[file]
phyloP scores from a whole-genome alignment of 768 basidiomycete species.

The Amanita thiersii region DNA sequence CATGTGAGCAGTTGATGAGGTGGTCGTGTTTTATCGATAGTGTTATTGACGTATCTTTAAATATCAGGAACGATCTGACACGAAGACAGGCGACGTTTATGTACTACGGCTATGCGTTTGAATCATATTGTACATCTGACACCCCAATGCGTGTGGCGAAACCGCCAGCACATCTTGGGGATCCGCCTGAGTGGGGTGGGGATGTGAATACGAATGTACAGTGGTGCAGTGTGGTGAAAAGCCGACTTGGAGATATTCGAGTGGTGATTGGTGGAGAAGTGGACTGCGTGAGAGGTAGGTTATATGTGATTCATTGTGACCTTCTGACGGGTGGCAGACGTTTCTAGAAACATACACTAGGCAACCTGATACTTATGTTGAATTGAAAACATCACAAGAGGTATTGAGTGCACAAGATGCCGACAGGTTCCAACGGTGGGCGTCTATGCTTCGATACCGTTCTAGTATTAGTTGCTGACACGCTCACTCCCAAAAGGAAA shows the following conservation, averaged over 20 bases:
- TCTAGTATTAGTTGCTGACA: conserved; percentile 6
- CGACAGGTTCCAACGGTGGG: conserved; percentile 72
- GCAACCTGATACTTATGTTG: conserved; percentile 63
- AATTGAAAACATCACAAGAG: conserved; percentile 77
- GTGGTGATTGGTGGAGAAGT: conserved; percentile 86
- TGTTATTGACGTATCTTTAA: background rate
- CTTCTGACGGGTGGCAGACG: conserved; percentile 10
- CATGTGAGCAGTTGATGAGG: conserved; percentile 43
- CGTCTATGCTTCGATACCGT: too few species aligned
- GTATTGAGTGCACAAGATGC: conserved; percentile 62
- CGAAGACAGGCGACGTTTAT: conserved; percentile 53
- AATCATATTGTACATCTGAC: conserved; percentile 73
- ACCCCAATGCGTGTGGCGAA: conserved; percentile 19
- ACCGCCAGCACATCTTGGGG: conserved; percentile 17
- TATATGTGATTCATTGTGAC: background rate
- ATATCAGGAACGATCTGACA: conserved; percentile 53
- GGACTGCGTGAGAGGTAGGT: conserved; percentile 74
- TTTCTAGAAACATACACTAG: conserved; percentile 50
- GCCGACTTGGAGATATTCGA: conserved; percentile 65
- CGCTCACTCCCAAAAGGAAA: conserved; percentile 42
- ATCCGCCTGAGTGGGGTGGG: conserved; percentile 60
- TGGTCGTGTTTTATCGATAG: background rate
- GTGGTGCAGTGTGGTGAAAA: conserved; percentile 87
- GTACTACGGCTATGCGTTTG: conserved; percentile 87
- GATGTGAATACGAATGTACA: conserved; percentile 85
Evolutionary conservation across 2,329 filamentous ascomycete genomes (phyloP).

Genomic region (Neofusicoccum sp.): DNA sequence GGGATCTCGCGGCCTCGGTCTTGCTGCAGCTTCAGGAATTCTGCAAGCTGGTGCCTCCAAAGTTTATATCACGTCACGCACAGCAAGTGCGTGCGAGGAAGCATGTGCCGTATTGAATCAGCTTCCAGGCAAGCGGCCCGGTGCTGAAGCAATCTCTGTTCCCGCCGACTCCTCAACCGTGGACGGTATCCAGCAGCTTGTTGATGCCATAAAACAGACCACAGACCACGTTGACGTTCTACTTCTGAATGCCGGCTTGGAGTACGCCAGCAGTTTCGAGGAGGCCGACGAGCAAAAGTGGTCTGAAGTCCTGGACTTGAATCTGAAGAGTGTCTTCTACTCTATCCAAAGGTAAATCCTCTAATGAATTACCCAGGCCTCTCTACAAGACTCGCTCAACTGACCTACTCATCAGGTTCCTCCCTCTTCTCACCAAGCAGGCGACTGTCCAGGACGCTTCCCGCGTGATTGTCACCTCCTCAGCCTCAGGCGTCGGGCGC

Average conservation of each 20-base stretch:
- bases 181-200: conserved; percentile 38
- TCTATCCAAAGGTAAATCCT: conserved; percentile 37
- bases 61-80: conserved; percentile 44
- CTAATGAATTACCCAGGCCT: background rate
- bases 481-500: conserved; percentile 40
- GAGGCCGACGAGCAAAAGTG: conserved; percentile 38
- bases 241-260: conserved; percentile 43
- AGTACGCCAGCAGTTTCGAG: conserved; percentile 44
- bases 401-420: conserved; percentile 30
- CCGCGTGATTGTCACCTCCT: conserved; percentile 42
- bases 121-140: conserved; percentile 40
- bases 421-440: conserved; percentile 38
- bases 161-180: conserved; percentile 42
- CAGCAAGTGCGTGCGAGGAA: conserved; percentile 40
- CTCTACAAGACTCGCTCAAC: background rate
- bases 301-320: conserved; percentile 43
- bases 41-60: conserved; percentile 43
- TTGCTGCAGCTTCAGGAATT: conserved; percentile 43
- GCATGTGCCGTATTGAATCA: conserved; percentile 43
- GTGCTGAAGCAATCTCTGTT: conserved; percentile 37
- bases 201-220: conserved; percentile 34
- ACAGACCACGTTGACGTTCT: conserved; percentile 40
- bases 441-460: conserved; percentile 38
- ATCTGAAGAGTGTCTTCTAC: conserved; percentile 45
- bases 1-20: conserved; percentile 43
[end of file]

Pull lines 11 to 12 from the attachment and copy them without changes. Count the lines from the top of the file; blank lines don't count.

- CGTCTATGCTTCGATACCGT: too few species aligned
- GTATTGAGTGCACAAGATGC: conserved; percentile 62